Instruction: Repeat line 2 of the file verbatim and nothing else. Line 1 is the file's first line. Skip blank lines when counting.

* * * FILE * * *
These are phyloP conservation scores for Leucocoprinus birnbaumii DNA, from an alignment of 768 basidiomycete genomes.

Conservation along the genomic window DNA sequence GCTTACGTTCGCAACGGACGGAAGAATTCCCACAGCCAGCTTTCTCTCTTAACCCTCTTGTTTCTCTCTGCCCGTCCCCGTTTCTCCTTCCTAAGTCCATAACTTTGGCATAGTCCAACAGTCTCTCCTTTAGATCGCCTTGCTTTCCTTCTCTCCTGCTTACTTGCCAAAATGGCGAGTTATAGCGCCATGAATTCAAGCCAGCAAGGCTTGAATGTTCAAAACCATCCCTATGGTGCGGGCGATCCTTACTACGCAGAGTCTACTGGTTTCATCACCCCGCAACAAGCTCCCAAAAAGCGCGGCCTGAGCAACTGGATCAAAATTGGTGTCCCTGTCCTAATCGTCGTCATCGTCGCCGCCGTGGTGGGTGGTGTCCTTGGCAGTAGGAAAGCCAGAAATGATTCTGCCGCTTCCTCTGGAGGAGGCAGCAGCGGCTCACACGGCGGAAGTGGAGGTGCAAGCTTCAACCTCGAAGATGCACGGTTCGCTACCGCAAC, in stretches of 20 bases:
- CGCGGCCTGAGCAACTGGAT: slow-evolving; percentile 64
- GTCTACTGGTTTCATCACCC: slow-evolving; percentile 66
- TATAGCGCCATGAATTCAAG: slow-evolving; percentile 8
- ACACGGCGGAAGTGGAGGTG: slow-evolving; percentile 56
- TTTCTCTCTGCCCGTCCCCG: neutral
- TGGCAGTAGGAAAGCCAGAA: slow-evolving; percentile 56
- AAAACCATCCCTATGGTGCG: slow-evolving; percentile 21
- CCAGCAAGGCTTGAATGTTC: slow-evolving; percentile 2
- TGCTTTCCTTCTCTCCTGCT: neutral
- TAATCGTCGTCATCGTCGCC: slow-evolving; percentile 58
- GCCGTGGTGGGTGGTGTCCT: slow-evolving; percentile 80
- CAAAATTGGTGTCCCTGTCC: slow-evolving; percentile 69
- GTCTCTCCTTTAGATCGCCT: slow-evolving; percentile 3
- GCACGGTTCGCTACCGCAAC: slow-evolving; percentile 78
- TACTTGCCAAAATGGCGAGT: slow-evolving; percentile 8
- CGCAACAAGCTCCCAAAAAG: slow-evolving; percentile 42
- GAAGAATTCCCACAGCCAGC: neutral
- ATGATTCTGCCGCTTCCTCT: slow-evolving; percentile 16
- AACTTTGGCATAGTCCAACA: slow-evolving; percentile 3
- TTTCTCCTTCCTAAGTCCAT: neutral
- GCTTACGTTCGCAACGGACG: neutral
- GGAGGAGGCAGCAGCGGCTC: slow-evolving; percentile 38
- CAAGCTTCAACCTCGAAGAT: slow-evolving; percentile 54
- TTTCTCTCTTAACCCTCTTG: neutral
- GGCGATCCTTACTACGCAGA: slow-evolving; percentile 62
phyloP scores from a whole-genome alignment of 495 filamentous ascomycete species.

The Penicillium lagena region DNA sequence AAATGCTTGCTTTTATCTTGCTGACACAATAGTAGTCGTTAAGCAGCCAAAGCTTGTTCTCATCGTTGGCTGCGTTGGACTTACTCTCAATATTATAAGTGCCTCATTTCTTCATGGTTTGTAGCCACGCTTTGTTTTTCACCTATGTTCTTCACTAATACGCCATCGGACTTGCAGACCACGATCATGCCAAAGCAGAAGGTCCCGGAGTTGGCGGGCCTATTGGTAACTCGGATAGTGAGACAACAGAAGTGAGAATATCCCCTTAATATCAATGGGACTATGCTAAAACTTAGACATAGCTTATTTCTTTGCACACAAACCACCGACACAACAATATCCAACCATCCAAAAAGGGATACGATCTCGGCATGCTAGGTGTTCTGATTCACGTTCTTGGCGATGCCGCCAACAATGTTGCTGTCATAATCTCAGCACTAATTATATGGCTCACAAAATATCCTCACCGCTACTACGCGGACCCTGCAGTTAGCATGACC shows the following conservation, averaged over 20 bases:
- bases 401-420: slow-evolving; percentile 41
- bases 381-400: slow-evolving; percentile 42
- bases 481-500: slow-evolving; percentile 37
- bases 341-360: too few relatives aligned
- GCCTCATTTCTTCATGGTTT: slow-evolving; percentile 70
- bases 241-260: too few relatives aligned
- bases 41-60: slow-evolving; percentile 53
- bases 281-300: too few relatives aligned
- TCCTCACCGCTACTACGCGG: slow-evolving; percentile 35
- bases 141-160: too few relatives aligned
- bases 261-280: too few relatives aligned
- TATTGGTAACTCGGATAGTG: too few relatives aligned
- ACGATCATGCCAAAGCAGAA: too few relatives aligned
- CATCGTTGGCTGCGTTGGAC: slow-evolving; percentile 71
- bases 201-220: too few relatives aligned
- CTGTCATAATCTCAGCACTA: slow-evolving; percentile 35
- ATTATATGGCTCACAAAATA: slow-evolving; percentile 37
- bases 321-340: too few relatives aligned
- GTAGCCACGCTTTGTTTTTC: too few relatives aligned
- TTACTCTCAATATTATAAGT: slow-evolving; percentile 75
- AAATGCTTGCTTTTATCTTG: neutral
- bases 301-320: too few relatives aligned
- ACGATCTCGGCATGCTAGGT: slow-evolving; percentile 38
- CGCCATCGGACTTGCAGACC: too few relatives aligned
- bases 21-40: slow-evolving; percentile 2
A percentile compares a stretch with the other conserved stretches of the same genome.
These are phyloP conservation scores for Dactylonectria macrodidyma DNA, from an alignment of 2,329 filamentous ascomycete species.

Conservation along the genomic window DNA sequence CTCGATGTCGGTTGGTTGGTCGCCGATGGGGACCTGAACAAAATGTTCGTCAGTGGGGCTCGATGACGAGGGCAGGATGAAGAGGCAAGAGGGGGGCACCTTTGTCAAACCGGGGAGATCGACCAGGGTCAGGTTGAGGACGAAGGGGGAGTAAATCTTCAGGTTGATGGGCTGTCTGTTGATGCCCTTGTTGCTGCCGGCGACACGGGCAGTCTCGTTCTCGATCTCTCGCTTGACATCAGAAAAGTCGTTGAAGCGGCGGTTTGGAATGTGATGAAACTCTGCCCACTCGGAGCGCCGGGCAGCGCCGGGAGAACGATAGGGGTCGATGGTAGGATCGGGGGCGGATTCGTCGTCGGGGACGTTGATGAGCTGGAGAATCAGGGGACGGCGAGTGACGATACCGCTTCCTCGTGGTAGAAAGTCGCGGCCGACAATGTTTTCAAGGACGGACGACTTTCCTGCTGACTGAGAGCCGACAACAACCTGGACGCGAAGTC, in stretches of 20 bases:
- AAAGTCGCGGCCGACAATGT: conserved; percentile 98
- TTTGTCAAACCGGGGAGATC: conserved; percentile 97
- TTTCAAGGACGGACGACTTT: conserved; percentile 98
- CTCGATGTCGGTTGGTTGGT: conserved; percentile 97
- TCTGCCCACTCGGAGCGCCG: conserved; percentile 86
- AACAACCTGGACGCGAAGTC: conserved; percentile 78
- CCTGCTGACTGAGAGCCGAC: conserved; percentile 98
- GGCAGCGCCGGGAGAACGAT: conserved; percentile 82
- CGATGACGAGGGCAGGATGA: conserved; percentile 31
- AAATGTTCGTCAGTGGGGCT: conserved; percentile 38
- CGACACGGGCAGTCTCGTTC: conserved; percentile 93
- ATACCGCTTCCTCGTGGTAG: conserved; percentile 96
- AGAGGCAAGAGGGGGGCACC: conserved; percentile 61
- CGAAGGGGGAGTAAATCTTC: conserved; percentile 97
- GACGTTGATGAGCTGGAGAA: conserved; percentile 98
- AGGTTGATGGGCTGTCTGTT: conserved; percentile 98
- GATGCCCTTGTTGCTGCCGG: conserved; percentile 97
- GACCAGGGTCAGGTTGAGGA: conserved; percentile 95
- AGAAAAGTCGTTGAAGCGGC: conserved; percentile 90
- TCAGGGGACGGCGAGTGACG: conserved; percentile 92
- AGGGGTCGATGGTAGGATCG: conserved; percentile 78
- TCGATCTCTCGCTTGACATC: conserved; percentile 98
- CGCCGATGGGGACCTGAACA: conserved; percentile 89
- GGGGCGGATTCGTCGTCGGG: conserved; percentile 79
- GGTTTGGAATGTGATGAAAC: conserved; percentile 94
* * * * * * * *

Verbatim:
Conservation along the genomic window DNA sequence GCTTACGTTCGCAACGGACGGAAGAATTCCCACAGCCAGCTTTCTCTCTTAACCCTCTTGTTTCTCTCTGCCCGTCCCCGTTTCTCCTTCCTAAGTCCATAACTTTGGCATAGTCCAACAGTCTCTCCTTTAGATCGCCTTGCTTTCCTTCTCTCCTGCTTACTTGCCAAAATGGCGAGTTATAGCGCCATGAATTCAAGCCAGCAAGGCTTGAATGTTCAAAACCATCCCTATGGTGCGGGCGATCCTTACTACGCAGAGTCTACTGGTTTCATCACCCCGCAACAAGCTCCCAAAAAGCGCGGCCTGAGCAACTGGATCAAAATTGGTGTCCCTGTCCTAATCGTCGTCATCGTCGCCGCCGTGGTGGGTGGTGTCCTTGGCAGTAGGAAAGCCAGAAATGATTCTGCCGCTTCCTCTGGAGGAGGCAGCAGCGGCTCACACGGCGGAAGTGGAGGTGCAAGCTTCAACCTCGAAGATGCACGGTTCGCTACCGCAAC, in stretches of 20 bases: